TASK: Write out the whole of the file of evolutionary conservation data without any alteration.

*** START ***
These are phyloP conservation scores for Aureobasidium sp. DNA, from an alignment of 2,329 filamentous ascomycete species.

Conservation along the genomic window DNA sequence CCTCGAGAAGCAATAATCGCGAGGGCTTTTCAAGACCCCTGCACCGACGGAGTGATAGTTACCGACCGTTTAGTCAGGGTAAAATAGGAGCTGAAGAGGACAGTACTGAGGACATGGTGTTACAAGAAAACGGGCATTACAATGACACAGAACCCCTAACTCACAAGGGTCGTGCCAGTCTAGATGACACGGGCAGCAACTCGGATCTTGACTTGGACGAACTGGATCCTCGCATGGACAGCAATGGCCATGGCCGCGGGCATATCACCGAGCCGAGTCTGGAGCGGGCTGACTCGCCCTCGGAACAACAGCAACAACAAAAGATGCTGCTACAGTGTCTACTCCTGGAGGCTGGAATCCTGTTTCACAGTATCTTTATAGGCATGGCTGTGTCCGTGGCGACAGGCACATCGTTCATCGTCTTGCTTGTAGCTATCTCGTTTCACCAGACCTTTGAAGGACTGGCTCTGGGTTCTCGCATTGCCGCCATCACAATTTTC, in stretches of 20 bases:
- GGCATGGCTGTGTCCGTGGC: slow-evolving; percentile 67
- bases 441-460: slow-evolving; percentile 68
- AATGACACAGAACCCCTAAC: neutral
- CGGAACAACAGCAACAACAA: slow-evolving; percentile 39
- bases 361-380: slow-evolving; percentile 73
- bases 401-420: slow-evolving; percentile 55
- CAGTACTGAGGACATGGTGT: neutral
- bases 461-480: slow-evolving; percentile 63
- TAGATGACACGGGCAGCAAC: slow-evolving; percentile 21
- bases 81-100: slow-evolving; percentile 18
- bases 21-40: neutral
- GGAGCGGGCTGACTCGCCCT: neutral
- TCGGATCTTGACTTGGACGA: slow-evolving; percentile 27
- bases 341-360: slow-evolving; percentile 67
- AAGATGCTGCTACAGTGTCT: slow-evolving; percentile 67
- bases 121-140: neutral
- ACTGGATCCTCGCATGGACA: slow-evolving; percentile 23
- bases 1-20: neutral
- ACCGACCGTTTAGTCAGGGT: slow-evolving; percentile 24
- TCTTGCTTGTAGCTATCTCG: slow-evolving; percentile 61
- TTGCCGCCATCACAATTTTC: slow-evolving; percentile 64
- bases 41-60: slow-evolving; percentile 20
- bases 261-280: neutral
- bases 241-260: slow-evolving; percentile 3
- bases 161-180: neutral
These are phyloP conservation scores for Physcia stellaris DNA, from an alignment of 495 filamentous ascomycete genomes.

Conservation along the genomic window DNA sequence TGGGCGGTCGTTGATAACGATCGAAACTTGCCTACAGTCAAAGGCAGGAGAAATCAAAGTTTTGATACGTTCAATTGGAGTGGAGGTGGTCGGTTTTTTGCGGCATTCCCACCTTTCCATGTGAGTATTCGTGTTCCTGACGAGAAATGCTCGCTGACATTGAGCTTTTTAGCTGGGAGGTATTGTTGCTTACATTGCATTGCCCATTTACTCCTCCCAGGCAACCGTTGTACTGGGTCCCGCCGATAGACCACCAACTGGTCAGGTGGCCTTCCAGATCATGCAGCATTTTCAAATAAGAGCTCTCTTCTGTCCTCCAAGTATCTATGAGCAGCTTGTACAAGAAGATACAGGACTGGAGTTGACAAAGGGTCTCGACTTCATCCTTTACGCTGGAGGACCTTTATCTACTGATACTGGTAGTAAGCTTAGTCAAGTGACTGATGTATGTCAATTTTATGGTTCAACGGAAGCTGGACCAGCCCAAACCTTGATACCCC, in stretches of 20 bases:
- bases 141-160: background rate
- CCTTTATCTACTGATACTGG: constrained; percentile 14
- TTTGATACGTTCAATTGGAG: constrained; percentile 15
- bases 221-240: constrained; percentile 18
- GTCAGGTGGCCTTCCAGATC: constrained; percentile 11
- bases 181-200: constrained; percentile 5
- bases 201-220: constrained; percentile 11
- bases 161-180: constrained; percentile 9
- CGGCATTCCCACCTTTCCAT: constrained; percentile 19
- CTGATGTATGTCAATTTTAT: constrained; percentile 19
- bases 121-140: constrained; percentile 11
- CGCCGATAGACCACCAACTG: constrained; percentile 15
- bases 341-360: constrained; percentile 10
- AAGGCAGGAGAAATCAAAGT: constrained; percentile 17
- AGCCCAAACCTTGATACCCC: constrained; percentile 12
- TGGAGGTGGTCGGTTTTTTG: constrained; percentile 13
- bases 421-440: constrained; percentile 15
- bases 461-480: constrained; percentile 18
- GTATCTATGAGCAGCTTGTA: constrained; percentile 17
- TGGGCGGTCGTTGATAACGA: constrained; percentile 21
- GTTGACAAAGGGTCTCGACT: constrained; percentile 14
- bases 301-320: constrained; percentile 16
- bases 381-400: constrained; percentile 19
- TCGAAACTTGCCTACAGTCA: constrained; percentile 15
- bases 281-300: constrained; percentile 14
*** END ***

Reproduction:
These are phyloP conservation scores for Aureobasidium sp. DNA, from an alignment of 2,329 filamentous ascomycete species.

Conservation along the genomic window DNA sequence CCTCGAGAAGCAATAATCGCGAGGGCTTTTCAAGACCCCTGCACCGACGGAGTGATAGTTACCGACCGTTTAGTCAGGGTAAAATAGGAGCTGAAGAGGACAGTACTGAGGACATGGTGTTACAAGAAAACGGGCATTACAATGACACAGAACCCCTAACTCACAAGGGTCGTGCCAGTCTAGATGACACGGGCAGCAACTCGGATCTTGACTTGGACGAACTGGATCCTCGCATGGACAGCAATGGCCATGGCCGCGGGCATATCACCGAGCCGAGTCTGGAGCGGGCTGACTCGCCCTCGGAACAACAGCAACAACAAAAGATGCTGCTACAGTGTCTACTCCTGGAGGCTGGAATCCTGTTTCACAGTATCTTTATAGGCATGGCTGTGTCCGTGGCGACAGGCACATCGTTCATCGTCTTGCTTGTAGCTATCTCGTTTCACCAGACCTTTGAAGGACTGGCTCTGGGTTCTCGCATTGCCGCCATCACAATTTTC, in stretches of 20 bases:
- GGCATGGCTGTGTCCGTGGC: slow-evolving; percentile 67
- bases 441-460: slow-evolving; percentile 68
- AATGACACAGAACCCCTAAC: neutral
- CGGAACAACAGCAACAACAA: slow-evolving; percentile 39
- bases 361-380: slow-evolving; percentile 73
- bases 401-420: slow-evolving; percentile 55
- CAGTACTGAGGACATGGTGT: neutral
- bases 461-480: slow-evolving; percentile 63
- TAGATGACACGGGCAGCAAC: slow-evolving; percentile 21
- bases 81-100: slow-evolving; percentile 18
- bases 21-40: neutral
- GGAGCGGGCTGACTCGCCCT: neutral
- TCGGATCTTGACTTGGACGA: slow-evolving; percentile 27
- bases 341-360: slow-evolving; percentile 67
- AAGATGCTGCTACAGTGTCT: slow-evolving; percentile 67
- bases 121-140: neutral
- ACTGGATCCTCGCATGGACA: slow-evolving; percentile 23
- bases 1-20: neutral
- ACCGACCGTTTAGTCAGGGT: slow-evolving; percentile 24
- TCTTGCTTGTAGCTATCTCG: slow-evolving; percentile 61
- TTGCCGCCATCACAATTTTC: slow-evolving; percentile 64
- bases 41-60: slow-evolving; percentile 20
- bases 261-280: neutral
- bases 241-260: slow-evolving; percentile 3
- bases 161-180: neutral
These are phyloP conservation scores for Physcia stellaris DNA, from an alignment of 495 filamentous ascomycete genomes.

Conservation along the genomic window DNA sequence TGGGCGGTCGTTGATAACGATCGAAACTTGCCTACAGTCAAAGGCAGGAGAAATCAAAGTTTTGATACGTTCAATTGGAGTGGAGGTGGTCGGTTTTTTGCGGCATTCCCACCTTTCCATGTGAGTATTCGTGTTCCTGACGAGAAATGCTCGCTGACATTGAGCTTTTTAGCTGGGAGGTATTGTTGCTTACATTGCATTGCCCATTTACTCCTCCCAGGCAACCGTTGTACTGGGTCCCGCCGATAGACCACCAACTGGTCAGGTGGCCTTCCAGATCATGCAGCATTTTCAAATAAGAGCTCTCTTCTGTCCTCCAAGTATCTATGAGCAGCTTGTACAAGAAGATACAGGACTGGAGTTGACAAAGGGTCTCGACTTCATCCTTTACGCTGGAGGACCTTTATCTACTGATACTGGTAGTAAGCTTAGTCAAGTGACTGATGTATGTCAATTTTATGGTTCAACGGAAGCTGGACCAGCCCAAACCTTGATACCCC, in stretches of 20 bases:
- bases 141-160: background rate
- CCTTTATCTACTGATACTGG: constrained; percentile 14
- TTTGATACGTTCAATTGGAG: constrained; percentile 15
- bases 221-240: constrained; percentile 18
- GTCAGGTGGCCTTCCAGATC: constrained; percentile 11
- bases 181-200: constrained; percentile 5
- bases 201-220: constrained; percentile 11
- bases 161-180: constrained; percentile 9
- CGGCATTCCCACCTTTCCAT: constrained; percentile 19
- CTGATGTATGTCAATTTTAT: constrained; percentile 19
- bases 121-140: constrained; percentile 11
- CGCCGATAGACCACCAACTG: constrained; percentile 15
- bases 341-360: constrained; percentile 10
- AAGGCAGGAGAAATCAAAGT: constrained; percentile 17
- AGCCCAAACCTTGATACCCC: constrained; percentile 12
- TGGAGGTGGTCGGTTTTTTG: constrained; percentile 13
- bases 421-440: constrained; percentile 15
- bases 461-480: constrained; percentile 18
- GTATCTATGAGCAGCTTGTA: constrained; percentile 17
- TGGGCGGTCGTTGATAACGA: constrained; percentile 21
- GTTGACAAAGGGTCTCGACT: constrained; percentile 14
- bases 301-320: constrained; percentile 16
- bases 381-400: constrained; percentile 19
- TCGAAACTTGCCTACAGTCA: constrained; percentile 15
- bases 281-300: constrained; percentile 14